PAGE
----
Do you love a child who is a struggling reader?   Many children with a history of recurrent middle ear infections are at a disadvantage when encountering letter sounds and words in print. This is why…

Almost all children will experience an ear infection at some point in their early development.  The incidence of acute otitis media and middle ear effusion has proven to be particularly high among children, ages 1-3 years old.  Even as an audiologist, I sometimes missed my daughter’s ear infections.  When children are pre-verbal, they cannot communicate that your speech is muffled or it sounds like they’re listening underwater.  This is important because children with ear infections often have decreased sensitivity to sound and these early years are critical times for developing listening and language skills.   So what does this have to do with reading?  Let’s break it down.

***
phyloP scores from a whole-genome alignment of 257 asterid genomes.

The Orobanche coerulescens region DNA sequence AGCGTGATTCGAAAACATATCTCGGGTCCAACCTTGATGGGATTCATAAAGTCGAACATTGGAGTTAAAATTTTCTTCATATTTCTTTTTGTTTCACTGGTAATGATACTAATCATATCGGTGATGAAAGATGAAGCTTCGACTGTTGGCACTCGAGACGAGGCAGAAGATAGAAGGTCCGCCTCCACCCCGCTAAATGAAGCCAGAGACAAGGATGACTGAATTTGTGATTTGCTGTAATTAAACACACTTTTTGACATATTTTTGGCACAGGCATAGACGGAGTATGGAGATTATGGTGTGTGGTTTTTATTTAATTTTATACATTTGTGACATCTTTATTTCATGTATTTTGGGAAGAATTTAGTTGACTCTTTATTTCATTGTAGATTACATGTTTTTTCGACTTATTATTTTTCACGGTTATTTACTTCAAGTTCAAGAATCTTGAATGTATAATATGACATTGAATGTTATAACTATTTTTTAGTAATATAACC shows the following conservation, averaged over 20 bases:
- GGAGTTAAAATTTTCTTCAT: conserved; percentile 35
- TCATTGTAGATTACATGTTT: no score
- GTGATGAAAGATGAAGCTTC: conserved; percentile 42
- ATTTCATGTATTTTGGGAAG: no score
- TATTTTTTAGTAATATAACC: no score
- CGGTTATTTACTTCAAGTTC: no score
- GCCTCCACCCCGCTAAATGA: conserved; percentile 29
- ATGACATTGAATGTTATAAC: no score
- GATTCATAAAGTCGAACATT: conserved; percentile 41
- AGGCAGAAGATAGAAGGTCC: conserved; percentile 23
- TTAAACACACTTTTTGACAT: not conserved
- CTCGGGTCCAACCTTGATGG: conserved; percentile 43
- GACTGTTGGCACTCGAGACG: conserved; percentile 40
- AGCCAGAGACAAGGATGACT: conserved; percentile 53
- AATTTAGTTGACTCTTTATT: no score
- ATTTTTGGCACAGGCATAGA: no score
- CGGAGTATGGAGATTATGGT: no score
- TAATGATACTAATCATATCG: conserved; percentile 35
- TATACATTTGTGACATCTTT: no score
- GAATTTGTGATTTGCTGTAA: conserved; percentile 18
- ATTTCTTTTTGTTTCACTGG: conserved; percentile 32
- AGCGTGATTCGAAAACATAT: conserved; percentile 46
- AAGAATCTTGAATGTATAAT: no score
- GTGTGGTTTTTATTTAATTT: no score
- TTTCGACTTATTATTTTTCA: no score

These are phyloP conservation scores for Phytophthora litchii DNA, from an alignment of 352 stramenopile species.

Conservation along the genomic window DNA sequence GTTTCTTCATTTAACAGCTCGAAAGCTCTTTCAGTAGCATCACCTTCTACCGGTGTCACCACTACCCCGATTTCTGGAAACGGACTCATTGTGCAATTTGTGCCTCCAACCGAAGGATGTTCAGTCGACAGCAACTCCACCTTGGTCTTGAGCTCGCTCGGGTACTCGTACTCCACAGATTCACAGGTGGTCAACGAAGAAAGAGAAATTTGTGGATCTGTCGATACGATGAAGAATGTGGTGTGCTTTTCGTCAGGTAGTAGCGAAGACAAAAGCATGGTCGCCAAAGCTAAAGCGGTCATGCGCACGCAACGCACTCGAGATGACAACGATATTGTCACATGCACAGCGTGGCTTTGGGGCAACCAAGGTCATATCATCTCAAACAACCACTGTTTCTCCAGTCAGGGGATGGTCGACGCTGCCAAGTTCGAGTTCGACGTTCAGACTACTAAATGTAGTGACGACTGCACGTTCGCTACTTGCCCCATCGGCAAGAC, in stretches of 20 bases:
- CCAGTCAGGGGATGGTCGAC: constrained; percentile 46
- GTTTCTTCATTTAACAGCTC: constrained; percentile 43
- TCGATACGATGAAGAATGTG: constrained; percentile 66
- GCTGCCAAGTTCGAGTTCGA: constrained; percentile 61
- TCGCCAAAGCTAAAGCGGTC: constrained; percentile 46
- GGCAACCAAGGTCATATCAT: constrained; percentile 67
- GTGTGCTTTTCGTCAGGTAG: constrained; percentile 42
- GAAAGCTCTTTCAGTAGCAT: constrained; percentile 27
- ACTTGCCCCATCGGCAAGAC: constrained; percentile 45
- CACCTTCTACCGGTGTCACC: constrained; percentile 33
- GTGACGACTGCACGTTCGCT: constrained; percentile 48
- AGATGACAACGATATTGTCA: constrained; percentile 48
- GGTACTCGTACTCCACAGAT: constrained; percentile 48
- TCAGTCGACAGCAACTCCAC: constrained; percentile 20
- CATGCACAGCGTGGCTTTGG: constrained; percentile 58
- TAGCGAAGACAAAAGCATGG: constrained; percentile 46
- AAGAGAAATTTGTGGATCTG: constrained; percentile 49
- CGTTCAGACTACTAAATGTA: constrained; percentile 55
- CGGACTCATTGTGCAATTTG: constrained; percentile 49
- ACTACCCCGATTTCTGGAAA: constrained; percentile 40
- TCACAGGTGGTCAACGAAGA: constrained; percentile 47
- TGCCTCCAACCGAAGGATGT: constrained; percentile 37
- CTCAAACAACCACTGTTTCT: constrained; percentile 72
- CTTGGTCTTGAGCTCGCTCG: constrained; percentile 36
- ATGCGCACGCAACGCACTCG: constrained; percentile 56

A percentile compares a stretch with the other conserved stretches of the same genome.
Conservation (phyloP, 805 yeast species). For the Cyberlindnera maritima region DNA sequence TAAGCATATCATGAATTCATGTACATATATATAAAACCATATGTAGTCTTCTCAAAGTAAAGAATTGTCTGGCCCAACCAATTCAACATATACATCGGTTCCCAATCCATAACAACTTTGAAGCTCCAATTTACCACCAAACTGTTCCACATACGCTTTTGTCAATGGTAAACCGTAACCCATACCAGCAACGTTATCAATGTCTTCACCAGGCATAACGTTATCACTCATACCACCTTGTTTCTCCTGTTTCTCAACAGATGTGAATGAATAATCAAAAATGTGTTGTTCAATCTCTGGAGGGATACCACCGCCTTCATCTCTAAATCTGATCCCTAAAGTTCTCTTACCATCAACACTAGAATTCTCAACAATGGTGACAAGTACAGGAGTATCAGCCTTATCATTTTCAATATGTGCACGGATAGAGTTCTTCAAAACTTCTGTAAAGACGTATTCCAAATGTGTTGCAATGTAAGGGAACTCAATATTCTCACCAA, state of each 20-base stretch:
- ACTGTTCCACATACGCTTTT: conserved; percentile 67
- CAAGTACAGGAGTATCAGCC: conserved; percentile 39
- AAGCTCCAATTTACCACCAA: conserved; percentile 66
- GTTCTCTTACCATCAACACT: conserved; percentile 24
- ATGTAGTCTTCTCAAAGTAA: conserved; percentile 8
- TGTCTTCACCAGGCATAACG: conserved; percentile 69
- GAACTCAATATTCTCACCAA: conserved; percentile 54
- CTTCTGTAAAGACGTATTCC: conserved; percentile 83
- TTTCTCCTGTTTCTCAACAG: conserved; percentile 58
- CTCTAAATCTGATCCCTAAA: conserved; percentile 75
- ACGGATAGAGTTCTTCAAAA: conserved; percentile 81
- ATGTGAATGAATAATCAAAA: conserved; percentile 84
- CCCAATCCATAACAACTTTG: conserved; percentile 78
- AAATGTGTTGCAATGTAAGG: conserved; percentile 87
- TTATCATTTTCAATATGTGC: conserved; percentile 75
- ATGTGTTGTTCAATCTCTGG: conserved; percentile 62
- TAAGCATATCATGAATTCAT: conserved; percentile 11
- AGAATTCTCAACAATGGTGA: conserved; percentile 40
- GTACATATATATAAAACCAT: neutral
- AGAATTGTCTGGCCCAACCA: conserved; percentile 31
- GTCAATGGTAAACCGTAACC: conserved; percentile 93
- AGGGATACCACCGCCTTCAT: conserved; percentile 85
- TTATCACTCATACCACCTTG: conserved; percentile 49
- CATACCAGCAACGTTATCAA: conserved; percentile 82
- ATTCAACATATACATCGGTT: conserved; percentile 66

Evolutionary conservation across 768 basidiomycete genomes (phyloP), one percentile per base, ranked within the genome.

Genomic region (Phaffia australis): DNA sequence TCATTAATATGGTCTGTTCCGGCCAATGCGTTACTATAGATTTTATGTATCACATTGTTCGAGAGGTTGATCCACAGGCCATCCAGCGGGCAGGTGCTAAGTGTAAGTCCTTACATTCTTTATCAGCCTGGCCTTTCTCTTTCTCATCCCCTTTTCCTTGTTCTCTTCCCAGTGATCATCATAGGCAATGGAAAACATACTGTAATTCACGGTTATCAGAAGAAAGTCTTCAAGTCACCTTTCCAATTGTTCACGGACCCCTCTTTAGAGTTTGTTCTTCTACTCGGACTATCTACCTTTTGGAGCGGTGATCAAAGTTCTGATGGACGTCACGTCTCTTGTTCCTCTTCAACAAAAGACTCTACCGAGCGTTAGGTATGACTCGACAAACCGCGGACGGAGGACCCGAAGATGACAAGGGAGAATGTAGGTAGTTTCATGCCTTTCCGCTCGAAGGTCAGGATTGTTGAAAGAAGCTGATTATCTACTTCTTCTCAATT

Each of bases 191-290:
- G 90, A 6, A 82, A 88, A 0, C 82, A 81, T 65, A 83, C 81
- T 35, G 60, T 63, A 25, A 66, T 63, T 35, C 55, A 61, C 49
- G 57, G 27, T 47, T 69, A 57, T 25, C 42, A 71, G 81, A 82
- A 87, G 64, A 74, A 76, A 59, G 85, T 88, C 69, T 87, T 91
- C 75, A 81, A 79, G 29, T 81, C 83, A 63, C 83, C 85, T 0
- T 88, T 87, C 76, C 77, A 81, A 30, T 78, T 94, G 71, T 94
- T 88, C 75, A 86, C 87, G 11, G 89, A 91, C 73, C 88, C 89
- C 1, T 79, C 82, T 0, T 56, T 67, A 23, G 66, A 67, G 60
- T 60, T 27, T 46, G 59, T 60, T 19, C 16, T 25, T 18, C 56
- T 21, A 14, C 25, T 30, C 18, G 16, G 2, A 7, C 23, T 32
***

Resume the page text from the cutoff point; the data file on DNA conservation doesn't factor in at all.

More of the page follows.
LISTENING-LANGUAGE-LITERACY!  This is the hierarchy for developing effective literacy skills.  When a child hears well during their early development, they are able to develop listening skills that allow her or him to recognize and produce finite differences in speech sounds.  Ear infections interrupt this process.  Children who have even slight hearing losses due to ear infections often fail to learn the precise timing of speech sounds. This timing or temporal processing of individual speech utterances play an important role in the development of speech perception.   The process of rapidly deciphering the timing of each individual speech sound, syllable, word, and phrase must be automatic to understand language efficiently and to remember the language one has heard or read.  Furthermore, children with a history of reduced hearing have increased difficulty understanding speech in noise.  This is why many children with auditory processing disorders have difficulty following directions or remembering newly learned material.  They haven’t yet developed the auditory memory skills to hold onto this new information long enough to comprehend it.  

Check back next month when we’ll talk about The LANGUAGE and LITERACY CONNECTION  to auditory learning and reading.